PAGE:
Sally Rooney Interview: Writing with Marxism

To what extent can a writer accommodate an economic and social philosophy to a novel? The Irish literary sensation Sally Rooney, who thinks about the world through “a sort of Marxist framework,” here talks about writing about social class and the novel as a commodity.

Rooney is sceptical of how books are marketed as accessories “like beautiful items that you can fill your shelves with and therefore become a sort of book person.” This, she continues, also means that the books are sealed off from any real potential as political texts “because of the role they play in the culture economy.” In much the same way, she feels that it is problematic that writers are taken from their background and made “part of a special class which is somewhat fenced off from normal life as it proceeds in the outside world.”

Though Rooney, who has been hailed as “the first great millennial novelist for her stories of love and late capitalism,” considers herself a Marxist, she doesn’t feel that she can apply this to the form of a novel: “I don’t know what it means to write a Marxist novel.” She does however, feel that it influences her work in that she writes a lot about social class, and how difficult it is to escape the transactional framework of capitalism: “The best I can do is to try and observe how class, as a very broad social structure, impacts our personal and intimate lives.”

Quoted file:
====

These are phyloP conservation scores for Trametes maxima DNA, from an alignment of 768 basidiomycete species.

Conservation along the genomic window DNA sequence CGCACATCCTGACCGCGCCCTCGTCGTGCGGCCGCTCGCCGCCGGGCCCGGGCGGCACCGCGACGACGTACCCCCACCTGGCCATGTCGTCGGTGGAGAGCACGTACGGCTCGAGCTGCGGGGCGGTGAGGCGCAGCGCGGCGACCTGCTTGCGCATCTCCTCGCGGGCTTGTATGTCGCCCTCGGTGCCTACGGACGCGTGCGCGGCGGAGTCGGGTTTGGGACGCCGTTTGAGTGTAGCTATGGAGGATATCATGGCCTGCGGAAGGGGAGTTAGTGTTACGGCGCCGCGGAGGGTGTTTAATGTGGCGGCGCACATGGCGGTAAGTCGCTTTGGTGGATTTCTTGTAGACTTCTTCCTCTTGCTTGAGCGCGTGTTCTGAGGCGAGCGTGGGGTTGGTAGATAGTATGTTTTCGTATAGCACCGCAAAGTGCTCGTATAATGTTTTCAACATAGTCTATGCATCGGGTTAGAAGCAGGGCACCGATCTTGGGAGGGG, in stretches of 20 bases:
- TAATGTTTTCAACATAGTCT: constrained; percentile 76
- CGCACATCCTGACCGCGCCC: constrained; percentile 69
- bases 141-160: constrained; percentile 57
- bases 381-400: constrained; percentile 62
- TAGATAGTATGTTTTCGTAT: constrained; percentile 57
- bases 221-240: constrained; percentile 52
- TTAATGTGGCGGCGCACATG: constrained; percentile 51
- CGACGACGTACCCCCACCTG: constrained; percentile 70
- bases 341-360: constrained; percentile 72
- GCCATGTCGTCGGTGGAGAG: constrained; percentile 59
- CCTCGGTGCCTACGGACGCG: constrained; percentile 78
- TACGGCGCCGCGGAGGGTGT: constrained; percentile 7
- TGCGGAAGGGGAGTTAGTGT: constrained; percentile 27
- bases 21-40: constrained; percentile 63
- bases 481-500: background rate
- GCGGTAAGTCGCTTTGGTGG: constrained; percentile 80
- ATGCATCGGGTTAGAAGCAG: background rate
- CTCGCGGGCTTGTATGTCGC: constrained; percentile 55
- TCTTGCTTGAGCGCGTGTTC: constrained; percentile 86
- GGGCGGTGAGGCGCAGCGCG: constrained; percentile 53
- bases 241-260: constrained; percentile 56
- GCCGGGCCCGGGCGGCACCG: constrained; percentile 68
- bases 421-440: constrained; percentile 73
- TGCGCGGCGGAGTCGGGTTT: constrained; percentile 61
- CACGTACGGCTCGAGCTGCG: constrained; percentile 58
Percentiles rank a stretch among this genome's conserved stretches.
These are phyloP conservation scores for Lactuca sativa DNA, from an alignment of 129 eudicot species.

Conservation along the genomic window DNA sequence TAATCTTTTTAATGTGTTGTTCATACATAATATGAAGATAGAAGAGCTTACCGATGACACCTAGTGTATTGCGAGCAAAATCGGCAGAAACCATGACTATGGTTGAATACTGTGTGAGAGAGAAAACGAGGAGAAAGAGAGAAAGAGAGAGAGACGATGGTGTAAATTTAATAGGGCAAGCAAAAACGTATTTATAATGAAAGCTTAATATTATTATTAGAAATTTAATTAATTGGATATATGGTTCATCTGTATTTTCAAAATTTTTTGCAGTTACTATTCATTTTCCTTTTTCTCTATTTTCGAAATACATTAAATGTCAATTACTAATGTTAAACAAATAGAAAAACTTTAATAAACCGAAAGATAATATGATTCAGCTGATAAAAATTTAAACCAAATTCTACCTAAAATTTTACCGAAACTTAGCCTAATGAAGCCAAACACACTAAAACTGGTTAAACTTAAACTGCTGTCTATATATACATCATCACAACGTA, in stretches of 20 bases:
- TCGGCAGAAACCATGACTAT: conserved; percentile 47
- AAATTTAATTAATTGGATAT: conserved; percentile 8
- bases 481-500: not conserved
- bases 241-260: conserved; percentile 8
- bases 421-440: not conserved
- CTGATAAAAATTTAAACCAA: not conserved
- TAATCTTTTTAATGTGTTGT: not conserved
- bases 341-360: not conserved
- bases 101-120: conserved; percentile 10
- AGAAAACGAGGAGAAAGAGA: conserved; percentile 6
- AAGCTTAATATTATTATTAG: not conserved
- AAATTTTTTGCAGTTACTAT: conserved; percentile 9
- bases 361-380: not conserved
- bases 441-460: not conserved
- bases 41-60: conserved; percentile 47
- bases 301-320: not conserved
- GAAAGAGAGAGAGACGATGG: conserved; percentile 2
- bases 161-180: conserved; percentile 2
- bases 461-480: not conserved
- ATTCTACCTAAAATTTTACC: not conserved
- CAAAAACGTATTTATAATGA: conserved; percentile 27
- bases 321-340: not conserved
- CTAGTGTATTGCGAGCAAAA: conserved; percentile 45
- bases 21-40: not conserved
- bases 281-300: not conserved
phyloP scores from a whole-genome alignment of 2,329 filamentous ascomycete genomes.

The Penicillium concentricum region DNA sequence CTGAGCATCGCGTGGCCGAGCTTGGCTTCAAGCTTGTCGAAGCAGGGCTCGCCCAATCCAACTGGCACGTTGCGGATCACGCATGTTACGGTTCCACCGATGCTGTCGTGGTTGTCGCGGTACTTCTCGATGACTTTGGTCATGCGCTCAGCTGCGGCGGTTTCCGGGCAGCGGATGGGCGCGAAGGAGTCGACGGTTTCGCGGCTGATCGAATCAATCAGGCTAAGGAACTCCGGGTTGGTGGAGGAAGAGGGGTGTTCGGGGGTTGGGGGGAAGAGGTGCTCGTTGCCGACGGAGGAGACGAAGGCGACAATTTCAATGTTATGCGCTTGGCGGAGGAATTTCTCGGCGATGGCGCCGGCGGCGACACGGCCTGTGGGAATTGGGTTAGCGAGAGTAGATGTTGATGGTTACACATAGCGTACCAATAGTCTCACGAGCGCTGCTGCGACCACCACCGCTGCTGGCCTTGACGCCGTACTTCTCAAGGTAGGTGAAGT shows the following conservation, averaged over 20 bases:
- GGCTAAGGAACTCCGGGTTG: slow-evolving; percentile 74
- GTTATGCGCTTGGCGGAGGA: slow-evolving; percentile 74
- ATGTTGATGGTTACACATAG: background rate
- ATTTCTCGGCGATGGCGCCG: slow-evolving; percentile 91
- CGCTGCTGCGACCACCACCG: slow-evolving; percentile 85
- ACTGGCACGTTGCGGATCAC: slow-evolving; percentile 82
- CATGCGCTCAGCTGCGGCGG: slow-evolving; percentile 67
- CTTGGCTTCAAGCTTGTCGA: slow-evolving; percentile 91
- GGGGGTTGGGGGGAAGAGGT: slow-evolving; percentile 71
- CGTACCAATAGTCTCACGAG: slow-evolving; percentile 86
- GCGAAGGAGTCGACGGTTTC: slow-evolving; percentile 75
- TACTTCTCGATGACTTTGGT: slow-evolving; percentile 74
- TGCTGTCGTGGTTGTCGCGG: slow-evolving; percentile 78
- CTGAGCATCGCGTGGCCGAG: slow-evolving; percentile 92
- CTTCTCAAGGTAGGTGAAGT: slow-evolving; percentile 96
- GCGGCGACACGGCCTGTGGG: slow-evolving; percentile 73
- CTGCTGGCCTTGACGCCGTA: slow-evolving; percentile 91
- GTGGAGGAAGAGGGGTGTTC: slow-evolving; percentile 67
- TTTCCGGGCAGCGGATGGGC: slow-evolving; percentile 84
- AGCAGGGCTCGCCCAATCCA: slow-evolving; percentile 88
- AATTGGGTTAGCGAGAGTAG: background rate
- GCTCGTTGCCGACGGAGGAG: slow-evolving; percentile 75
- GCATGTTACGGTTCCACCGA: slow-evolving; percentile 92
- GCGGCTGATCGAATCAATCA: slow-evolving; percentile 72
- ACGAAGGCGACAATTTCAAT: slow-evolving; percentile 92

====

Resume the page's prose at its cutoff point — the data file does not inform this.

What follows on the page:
Sally Rooney (b. 1991) is an Irish writer. Rooney is the author of ‘Conversations with Friends’ (2017) and ‘Normal People’ (2018). The latter won the ‘Irish Novel of the Year’ at the Irish Book Awards as well the Costa Book Award, which Rooney is the youngest novelist to land. Rooney is also the winner of the Sunday Times Young Writer of the Year Award 2017. Her work has appeared in The New Yorker, The New York Times, Granta and The London Review of Books. Moreover, she is the editor of the Irish literary journal The Stinging Fly.

Sally Rooney was interviewed by Kathrine Tschemerinsky at the Louisiana Literature festival at the Louisiana Museum of Modern Art, Denmark in August 2018.

Camera: Jacob Solbakken
Edited by: Roxanne Bagheshirin Lærkesen
Produced by: Christian Lund
Copyright: Louisiana Channel, Louisiana Museum of Modern Art, 2019

Supported by Nordea-fonden



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